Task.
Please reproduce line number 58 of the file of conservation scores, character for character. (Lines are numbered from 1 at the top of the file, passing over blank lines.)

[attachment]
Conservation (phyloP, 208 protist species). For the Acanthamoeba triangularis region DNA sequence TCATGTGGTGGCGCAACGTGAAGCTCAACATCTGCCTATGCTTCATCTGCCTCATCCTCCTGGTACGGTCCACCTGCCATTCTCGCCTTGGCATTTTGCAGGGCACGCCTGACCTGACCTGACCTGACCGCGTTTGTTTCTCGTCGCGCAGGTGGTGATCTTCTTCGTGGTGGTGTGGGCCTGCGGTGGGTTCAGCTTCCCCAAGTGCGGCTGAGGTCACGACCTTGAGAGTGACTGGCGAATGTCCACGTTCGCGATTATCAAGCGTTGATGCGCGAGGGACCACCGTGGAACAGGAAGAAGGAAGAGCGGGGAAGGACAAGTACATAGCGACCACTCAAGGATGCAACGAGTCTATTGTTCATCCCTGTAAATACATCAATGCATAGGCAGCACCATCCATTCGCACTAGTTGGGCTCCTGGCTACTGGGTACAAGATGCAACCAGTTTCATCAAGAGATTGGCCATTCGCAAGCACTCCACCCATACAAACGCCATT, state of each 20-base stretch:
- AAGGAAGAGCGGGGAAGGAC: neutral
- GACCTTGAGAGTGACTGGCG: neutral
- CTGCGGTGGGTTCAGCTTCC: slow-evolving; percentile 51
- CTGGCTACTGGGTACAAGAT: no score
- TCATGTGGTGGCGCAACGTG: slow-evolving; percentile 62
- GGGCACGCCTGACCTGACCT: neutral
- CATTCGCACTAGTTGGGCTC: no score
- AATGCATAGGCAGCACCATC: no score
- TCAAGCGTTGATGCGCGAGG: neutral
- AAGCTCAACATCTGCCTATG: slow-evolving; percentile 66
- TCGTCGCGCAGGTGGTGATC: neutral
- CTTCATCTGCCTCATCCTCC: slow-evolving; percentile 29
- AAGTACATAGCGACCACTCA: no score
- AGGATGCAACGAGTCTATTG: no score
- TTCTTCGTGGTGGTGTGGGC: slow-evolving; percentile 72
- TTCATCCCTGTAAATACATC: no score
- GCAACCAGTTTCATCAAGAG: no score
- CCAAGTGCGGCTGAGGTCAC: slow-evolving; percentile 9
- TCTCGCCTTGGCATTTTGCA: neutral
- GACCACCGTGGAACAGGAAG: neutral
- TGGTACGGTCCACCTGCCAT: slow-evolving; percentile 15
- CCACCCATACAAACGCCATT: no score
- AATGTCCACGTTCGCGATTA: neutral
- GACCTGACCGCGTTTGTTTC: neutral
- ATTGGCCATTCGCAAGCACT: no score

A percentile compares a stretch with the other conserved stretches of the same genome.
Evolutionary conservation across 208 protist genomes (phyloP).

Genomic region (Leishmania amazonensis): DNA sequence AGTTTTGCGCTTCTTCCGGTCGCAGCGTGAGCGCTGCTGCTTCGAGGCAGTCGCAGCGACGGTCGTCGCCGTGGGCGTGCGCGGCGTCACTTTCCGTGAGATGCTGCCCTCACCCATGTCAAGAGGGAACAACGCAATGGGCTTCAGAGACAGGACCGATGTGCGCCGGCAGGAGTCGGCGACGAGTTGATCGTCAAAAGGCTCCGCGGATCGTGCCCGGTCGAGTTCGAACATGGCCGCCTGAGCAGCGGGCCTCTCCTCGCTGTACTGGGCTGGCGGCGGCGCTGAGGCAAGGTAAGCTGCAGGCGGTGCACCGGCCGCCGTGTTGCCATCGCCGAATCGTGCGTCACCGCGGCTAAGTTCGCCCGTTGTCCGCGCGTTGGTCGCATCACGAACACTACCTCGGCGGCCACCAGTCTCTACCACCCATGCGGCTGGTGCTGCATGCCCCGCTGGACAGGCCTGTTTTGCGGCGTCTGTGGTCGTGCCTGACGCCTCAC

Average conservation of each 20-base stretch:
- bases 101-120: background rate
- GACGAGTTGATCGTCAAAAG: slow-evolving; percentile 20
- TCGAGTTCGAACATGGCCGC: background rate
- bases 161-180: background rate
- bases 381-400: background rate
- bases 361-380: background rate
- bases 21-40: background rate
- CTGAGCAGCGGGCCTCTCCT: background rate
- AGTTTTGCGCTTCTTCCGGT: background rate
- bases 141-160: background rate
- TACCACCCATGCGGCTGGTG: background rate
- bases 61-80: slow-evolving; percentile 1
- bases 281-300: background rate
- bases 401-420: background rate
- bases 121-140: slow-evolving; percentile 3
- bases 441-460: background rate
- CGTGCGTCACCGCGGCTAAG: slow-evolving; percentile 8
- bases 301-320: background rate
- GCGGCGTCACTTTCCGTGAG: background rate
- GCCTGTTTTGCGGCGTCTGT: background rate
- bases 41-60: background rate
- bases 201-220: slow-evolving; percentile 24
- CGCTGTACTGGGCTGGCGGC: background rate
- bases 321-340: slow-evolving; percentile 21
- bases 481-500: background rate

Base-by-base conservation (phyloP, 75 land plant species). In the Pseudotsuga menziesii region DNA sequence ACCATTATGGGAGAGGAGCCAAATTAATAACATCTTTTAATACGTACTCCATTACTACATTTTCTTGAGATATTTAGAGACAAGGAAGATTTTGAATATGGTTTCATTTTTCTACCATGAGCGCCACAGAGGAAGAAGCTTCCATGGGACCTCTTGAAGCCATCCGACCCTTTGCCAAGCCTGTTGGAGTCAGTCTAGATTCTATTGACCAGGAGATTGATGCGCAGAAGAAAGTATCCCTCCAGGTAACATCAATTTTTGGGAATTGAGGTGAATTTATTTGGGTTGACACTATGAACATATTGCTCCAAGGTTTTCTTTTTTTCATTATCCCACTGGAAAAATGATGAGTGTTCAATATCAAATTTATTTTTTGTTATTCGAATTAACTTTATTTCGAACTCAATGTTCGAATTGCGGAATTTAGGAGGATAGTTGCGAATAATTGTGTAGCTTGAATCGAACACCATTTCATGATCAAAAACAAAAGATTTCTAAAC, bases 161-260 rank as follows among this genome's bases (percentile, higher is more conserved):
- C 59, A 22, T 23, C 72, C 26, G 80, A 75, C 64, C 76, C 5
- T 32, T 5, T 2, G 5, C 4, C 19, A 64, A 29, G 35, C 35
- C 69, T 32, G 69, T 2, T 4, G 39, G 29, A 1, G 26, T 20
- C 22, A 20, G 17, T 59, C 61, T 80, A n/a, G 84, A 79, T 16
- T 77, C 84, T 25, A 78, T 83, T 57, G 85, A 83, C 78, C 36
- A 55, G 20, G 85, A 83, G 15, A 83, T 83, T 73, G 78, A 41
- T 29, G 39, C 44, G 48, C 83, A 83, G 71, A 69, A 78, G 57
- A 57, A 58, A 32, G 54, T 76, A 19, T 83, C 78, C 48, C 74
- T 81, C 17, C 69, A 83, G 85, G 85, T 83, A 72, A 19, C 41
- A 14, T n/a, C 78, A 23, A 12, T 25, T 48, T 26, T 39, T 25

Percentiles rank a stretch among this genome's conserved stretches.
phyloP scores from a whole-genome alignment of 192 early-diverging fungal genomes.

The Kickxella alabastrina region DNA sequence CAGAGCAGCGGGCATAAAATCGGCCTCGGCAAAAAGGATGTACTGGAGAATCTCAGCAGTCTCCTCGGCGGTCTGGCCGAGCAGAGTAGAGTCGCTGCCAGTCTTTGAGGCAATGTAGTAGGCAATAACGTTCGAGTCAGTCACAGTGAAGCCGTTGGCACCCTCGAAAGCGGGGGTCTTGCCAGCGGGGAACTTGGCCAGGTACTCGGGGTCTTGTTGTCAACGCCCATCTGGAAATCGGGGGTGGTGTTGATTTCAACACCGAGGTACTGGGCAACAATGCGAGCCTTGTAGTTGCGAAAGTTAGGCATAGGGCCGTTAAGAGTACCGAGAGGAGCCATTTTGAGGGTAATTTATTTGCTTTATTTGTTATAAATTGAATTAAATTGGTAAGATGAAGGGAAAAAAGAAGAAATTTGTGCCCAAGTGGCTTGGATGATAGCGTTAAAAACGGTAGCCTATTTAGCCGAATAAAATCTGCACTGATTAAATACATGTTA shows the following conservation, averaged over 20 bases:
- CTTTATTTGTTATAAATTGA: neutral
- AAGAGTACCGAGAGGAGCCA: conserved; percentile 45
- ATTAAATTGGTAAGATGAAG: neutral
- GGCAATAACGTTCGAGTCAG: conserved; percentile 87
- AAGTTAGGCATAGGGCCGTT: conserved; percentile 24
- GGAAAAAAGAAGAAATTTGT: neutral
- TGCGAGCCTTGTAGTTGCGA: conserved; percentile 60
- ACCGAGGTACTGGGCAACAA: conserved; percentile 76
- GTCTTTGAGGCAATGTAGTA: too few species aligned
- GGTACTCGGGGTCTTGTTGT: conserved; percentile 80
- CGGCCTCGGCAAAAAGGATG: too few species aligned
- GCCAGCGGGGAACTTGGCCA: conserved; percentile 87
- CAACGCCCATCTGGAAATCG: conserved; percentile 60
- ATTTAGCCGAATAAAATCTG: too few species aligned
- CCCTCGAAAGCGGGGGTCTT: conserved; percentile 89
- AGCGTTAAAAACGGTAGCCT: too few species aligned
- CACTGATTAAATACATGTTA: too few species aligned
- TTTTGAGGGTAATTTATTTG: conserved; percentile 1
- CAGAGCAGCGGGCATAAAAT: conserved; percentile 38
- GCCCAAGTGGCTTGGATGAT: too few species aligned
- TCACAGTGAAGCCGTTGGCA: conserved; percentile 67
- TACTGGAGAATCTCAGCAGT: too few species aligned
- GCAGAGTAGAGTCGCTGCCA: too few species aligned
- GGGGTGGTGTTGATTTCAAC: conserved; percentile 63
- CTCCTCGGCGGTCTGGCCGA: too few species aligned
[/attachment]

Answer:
- T 32, T 5, T 2, G 5, C 4, C 19, A 64, A 29, G 35, C 35